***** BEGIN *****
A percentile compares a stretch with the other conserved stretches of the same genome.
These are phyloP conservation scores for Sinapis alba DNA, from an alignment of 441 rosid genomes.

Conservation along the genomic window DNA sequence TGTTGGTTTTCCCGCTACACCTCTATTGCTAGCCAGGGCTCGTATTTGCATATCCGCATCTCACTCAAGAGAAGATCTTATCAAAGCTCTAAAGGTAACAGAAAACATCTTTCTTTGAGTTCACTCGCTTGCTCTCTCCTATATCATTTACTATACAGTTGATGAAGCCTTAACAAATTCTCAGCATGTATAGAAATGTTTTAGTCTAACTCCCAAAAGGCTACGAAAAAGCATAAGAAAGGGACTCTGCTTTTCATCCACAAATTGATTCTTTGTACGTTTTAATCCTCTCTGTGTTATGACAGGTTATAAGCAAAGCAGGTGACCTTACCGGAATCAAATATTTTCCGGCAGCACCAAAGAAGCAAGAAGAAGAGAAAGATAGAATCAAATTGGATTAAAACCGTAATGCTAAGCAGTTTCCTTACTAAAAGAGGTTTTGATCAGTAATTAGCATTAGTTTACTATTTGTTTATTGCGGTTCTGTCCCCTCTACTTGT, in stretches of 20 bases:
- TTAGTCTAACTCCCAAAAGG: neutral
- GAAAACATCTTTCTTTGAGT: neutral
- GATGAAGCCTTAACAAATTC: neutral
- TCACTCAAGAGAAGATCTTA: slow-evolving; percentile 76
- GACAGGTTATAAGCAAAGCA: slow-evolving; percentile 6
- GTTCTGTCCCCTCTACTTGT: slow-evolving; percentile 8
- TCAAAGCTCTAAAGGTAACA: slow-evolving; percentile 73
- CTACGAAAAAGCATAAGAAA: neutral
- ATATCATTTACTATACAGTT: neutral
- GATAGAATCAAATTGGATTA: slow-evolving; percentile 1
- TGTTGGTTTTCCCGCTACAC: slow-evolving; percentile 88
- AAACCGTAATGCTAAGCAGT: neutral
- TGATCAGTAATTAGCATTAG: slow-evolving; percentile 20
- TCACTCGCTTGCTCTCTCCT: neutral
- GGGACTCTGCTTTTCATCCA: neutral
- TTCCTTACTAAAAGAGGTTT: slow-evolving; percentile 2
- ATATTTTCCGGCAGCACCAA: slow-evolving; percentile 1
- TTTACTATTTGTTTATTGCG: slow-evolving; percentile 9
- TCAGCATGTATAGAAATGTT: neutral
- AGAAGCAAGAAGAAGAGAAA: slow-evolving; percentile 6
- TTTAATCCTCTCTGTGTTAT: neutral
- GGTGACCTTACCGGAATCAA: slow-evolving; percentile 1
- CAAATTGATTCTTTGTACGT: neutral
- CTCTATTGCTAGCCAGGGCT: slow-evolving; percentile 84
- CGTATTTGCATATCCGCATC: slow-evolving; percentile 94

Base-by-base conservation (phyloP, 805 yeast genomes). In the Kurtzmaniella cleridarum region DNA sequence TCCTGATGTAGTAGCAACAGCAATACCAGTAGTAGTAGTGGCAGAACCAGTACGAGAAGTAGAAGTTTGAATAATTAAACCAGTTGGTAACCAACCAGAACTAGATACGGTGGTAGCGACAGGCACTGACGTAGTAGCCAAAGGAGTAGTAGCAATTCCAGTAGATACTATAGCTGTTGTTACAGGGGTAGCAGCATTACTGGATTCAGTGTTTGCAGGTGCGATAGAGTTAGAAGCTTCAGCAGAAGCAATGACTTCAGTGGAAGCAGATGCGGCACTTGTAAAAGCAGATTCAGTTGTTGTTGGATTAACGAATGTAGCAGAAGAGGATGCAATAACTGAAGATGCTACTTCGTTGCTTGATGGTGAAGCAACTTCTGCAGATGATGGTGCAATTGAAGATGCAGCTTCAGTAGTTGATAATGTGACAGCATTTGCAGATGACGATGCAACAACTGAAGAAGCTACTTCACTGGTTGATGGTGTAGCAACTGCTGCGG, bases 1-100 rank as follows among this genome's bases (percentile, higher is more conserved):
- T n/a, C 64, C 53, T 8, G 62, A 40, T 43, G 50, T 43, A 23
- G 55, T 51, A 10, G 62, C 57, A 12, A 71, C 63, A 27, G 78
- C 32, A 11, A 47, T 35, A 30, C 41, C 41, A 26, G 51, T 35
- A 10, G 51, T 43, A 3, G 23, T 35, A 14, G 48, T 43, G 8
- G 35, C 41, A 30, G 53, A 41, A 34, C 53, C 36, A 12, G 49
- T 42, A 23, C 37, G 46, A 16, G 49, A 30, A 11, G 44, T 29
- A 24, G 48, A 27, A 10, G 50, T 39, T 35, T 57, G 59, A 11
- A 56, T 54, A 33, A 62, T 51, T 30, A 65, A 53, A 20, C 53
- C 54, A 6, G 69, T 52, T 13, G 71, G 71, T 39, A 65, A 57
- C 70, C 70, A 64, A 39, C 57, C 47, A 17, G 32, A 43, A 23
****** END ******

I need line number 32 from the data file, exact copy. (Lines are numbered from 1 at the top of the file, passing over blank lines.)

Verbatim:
- C 32, A 11, A 47, T 35, A 30, C 41, C 41, A 26, G 51, T 35